I'm very pleased to know that HMS GANNET is of comparable size. I narrowly missed the opportunity to visit her the other week and am now more irritated than ever that someone took the matter out of my hands... but never mind, I can try again some time (in case you don't know, 'Coast' was aboard, filming a day in the life of a naval surgeon: programme broadcasting next year).

Kyn, I had missed the Times reference of 10th January 1846 but have been chasing the original story about what happened to Sidney Bernard's effects: this was reported in the Kentish Observer, but the salient issue in the Colindale Newspaper Library is too fragile to look at, and the Canterbury Archives copy is in store while their archives are refurbished. Hope to have some more news eventually, however.

I was started on that particular trail by this article http://www.jtrails.org.uk/trails/sheerness-and-blue-town/history?page=5 (some wrong bits of information are repeated from an old issue of Bygone Kent) and have been in touch with its author.

Finally, I was in the area on Sunday and hunting around the Chetney marshes, where by pure fluke I bumped into someone who took me as near as one can get to Burntwick Island without going afloat. I'll post a picture later.

seaJane

Offline kyn

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Re: Surgeon Sidney Bernard
« Reply #23 on: August 23, 2011, 11:05:11 »
Thanks for adding that HERB COLLECTOR  :)

Offline HERB COLLECTOR

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Re: Surgeon Sidney Bernard
« Reply #22 on: August 22, 2011, 22:53:02 »
HMS Eclair, ex Infernal.
31 October 1844  Departs Spithead for anti-slavery patrol off Africa.
Date? takes on supplies at Freetown Sierra Leone.
April 1845   3 men die of fever, probably yellow fever.
May             2 men       ditto.
June            4 men       ditto.
July             4 men        ditto.
August        13 men     ditto.
Early September. Docks at Boa Vista, Cape Verde Islands, claims not to have yellow fever. Shortly afterwards an epidemic of yellow fever erupted on the island, killing a third of its inhabitants.*
September    40 men die of fever. Including Commander Walter G. Bucknall Estcourt.
                      Refused permission to dock at Madeira. *
The following is taken from http://freepages.genealogy.rootsweb.ancestry.com/~pbtyc/18-1900/E/01536.html A tip of the hat to the unknown person who did the research, includes full list of the dead as listed above.

1 Oct 1845. Has departed the Motherbank, in the Solent, for the quarantine grounds at Standgate Creek, near Sheerness. 23 are reported sick.

2 Oct 1845  is reported to have arrived in the quarantine grounds at Standgate Creek, near Sheerness, and the sick have been removed to the Revenge and Benbow, which are in ordinary (reserve), whilst the survivors and Kroomen remain in the Eclair. Subsequently the white survivors were removed to another ship from the reserve.

3 Oct 1845 Walsh, John, Master at Arms, died from fever.
3 Oct 1845 Hails, Thomas, Marine,  ditto.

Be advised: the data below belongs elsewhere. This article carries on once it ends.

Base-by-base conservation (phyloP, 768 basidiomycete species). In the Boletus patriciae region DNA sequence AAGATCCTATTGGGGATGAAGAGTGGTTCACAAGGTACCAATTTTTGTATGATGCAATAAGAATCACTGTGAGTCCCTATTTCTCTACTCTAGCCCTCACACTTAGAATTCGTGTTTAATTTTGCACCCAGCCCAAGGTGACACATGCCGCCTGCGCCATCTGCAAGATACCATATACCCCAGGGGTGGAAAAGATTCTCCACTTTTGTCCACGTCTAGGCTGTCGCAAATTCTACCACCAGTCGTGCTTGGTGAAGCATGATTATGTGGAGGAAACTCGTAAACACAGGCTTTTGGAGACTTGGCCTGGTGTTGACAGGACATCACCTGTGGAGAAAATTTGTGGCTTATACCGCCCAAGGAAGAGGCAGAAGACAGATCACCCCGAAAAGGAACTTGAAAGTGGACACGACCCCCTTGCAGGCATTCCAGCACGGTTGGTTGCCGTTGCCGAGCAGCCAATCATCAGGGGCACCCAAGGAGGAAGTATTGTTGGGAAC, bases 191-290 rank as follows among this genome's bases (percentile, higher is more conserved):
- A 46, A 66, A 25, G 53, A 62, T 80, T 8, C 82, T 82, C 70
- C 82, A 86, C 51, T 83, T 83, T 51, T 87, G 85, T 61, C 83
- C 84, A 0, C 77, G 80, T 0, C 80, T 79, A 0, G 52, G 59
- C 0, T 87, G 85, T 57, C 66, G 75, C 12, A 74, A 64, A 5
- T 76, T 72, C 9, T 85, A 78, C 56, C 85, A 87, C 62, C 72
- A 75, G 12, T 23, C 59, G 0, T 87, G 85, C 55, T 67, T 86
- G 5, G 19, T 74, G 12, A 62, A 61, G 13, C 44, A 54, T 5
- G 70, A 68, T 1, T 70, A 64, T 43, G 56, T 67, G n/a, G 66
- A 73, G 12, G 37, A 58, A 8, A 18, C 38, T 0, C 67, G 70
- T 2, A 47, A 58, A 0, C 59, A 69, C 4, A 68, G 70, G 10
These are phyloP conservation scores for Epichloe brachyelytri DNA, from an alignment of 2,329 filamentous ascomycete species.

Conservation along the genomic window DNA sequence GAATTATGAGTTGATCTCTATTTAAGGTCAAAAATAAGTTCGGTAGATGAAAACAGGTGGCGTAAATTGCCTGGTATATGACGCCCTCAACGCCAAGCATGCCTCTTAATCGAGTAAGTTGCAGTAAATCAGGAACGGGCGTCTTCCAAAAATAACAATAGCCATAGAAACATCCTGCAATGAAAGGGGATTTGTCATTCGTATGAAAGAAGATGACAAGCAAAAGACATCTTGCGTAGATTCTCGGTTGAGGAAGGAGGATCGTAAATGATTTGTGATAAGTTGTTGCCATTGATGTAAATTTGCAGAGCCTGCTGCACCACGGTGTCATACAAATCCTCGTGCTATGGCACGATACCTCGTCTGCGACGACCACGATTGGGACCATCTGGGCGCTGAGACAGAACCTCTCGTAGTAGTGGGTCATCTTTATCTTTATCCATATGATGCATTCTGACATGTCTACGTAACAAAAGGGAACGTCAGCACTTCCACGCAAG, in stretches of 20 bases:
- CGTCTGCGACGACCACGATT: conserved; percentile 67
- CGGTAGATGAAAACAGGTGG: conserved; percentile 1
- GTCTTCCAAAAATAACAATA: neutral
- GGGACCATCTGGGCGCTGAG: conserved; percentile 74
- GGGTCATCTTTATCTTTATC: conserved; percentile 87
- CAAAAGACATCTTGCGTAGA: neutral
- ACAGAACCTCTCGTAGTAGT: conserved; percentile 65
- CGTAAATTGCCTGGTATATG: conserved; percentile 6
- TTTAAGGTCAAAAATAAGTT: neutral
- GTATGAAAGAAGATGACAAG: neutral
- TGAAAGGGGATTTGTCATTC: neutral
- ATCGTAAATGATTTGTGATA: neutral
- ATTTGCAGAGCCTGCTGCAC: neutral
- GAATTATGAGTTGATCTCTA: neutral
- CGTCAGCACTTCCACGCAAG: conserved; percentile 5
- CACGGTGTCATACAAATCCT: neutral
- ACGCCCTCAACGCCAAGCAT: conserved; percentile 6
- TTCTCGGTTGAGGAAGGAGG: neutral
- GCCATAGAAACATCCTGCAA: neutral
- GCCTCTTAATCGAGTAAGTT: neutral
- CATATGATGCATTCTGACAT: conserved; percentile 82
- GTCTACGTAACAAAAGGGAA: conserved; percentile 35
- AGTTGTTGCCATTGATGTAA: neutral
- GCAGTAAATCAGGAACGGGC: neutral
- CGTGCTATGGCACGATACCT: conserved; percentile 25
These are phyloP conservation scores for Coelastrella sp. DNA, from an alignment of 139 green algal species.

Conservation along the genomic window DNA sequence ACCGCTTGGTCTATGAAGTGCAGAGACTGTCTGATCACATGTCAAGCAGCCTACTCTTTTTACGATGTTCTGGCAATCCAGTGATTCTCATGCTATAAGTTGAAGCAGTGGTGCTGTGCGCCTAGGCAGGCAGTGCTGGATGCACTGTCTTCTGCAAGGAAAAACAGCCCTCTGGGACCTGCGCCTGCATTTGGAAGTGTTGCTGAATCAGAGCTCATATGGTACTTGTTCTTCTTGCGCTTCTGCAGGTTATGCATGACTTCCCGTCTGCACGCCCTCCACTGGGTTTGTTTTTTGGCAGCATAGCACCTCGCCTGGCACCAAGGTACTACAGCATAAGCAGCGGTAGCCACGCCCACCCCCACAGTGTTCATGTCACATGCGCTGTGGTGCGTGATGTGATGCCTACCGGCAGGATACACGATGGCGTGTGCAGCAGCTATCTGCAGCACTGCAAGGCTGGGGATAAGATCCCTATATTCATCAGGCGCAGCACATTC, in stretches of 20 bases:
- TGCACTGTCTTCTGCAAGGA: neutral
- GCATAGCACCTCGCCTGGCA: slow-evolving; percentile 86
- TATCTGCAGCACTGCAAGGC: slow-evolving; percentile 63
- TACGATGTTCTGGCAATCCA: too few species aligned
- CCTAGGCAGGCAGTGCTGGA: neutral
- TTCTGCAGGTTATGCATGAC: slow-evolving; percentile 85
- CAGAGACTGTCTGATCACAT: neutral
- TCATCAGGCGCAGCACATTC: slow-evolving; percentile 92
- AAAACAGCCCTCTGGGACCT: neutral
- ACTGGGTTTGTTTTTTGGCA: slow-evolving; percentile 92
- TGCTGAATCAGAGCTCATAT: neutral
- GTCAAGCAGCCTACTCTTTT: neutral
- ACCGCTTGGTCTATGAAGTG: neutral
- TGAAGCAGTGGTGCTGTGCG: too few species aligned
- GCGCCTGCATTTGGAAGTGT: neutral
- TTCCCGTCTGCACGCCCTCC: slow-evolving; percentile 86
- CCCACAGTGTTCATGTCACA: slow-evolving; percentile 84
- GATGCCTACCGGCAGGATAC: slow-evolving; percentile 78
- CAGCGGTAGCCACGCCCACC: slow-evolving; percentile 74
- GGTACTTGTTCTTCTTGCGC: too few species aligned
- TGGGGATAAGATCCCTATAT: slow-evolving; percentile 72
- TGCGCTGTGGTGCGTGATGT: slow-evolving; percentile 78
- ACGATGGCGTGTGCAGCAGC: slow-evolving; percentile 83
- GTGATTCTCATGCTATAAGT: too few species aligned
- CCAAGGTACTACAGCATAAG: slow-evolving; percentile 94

3 Oct 1845 Langmead, Henry, Blacksmith,  ditto.
3 Oct 1845 another surgeon has fallen ill.

6 Oct 1845 FlitzGerald, william Henry, Sergeant, Royal Marine Artillery, died from fever.

9 Oct 1845 Assistant Surgeon Sidney Bernard, who volunteered his services to the Eclair when she was at Madeira, died on board the Worcester of the fever.

10 Oct 1845  Mr Saunders, of Portsmouth, the pilot who brought the Eclair up from the Motherbank at Portsmouth to Standgate Creek has died of the fever.

12 Oct 1845 Lieutenant Charles Augustus Isaacson died from fever.

16 Oct 1845 No further cases have come to light and the sick are reported to be recovering. The Griffon has been brought alongside, into which will be put all the traps and stores from the Eclair whilst the vessel is fumigated and white-washed etc.

21 Oct 1845 Assistant Surgeon Coffey, who also volunteered his services at Madeira will be eligible to be promoted to Surgeon once he has passed the necessary examinations.
21 Oct 1845 Surgeon John Grant Stewart who volunteered his services to the Eclair has been promoted to the rank of Deputy Inspector of Hospitals.
21 0ct 1845 Assistant Surgeon William Rogers, of the Ocean, who volunteered for the Eclair, and contracted the fever, is now recovering from the disease, has been promoted to Surgeon.

28 Oct 1845 all are now reported to be well and will be given pratique once the fumigation and cleaning of the Eclair has been completed by the Kroomen, who, it should be remembered, are still living on board.

31 Oct 1845 the officers and crew have been admitted to pratique.

11 Nov 1845 steamed down to Sheerness.

13 Nov 1845 paid off at Sheerness, the Kroomen having been discharged to the Minotaur to await a passage back to the West coast of Africa. The vessel to remain at her moorings with her hatches open for some time, with no shipkeepers on board.

3 Dec 1845 the Kroolmen had joined the Alarm, for passage to the West coast of Africa.

2 Jan 1846 has arrived at Woolwich.

Oct 1846 Eclair renamed Rosamond.


* The Wellcome Trust recently awarded a grant to the Wellcome unit for the History of Medicine at the University of Oxford for the study of Naval health and medicine in the Victorian period.